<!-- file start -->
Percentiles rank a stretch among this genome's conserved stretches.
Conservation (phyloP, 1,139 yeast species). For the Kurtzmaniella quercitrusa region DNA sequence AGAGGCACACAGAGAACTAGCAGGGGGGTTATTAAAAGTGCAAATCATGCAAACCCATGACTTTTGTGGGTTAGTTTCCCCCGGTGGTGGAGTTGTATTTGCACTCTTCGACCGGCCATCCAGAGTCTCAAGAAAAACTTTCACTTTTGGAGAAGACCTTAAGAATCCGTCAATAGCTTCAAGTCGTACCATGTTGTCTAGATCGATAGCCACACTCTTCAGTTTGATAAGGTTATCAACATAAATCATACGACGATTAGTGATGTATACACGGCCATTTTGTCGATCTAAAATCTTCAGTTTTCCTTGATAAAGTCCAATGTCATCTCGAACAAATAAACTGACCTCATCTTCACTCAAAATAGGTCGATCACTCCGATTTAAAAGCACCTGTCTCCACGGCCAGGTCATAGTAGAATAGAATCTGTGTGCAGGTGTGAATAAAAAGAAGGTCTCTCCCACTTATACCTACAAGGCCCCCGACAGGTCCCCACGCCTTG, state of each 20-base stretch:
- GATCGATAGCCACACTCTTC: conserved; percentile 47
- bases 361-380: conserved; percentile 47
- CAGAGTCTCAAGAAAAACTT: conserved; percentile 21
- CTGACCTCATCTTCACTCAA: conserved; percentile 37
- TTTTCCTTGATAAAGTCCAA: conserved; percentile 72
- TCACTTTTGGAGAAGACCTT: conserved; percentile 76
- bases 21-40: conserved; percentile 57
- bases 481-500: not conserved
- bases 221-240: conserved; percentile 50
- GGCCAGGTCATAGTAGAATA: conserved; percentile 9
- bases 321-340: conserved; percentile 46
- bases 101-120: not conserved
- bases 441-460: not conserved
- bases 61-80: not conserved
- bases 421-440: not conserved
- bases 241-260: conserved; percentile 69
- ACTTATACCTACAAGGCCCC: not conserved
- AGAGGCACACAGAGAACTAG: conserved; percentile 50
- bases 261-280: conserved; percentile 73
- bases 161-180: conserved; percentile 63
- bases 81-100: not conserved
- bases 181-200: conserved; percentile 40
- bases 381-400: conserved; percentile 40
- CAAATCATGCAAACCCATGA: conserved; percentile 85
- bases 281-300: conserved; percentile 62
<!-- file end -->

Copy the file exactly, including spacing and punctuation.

Percentiles rank a stretch among this genome's conserved stretches.
Conservation (phyloP, 1,139 yeast species). For the Kurtzmaniella quercitrusa region DNA sequence AGAGGCACACAGAGAACTAGCAGGGGGGTTATTAAAAGTGCAAATCATGCAAACCCATGACTTTTGTGGGTTAGTTTCCCCCGGTGGTGGAGTTGTATTTGCACTCTTCGACCGGCCATCCAGAGTCTCAAGAAAAACTTTCACTTTTGGAGAAGACCTTAAGAATCCGTCAATAGCTTCAAGTCGTACCATGTTGTCTAGATCGATAGCCACACTCTTCAGTTTGATAAGGTTATCAACATAAATCATACGACGATTAGTGATGTATACACGGCCATTTTGTCGATCTAAAATCTTCAGTTTTCCTTGATAAAGTCCAATGTCATCTCGAACAAATAAACTGACCTCATCTTCACTCAAAATAGGTCGATCACTCCGATTTAAAAGCACCTGTCTCCACGGCCAGGTCATAGTAGAATAGAATCTGTGTGCAGGTGTGAATAAAAAGAAGGTCTCTCCCACTTATACCTACAAGGCCCCCGACAGGTCCCCACGCCTTG, state of each 20-base stretch:
- GATCGATAGCCACACTCTTC: conserved; percentile 47
- bases 361-380: conserved; percentile 47
- CAGAGTCTCAAGAAAAACTT: conserved; percentile 21
- CTGACCTCATCTTCACTCAA: conserved; percentile 37
- TTTTCCTTGATAAAGTCCAA: conserved; percentile 72
- TCACTTTTGGAGAAGACCTT: conserved; percentile 76
- bases 21-40: conserved; percentile 57
- bases 481-500: not conserved
- bases 221-240: conserved; percentile 50
- GGCCAGGTCATAGTAGAATA: conserved; percentile 9
- bases 321-340: conserved; percentile 46
- bases 101-120: not conserved
- bases 441-460: not conserved
- bases 61-80: not conserved
- bases 421-440: not conserved
- bases 241-260: conserved; percentile 69
- ACTTATACCTACAAGGCCCC: not conserved
- AGAGGCACACAGAGAACTAG: conserved; percentile 50
- bases 261-280: conserved; percentile 73
- bases 161-180: conserved; percentile 63
- bases 81-100: not conserved
- bases 181-200: conserved; percentile 40
- bases 381-400: conserved; percentile 40
- CAAATCATGCAAACCCATGA: conserved; percentile 85
- bases 281-300: conserved; percentile 62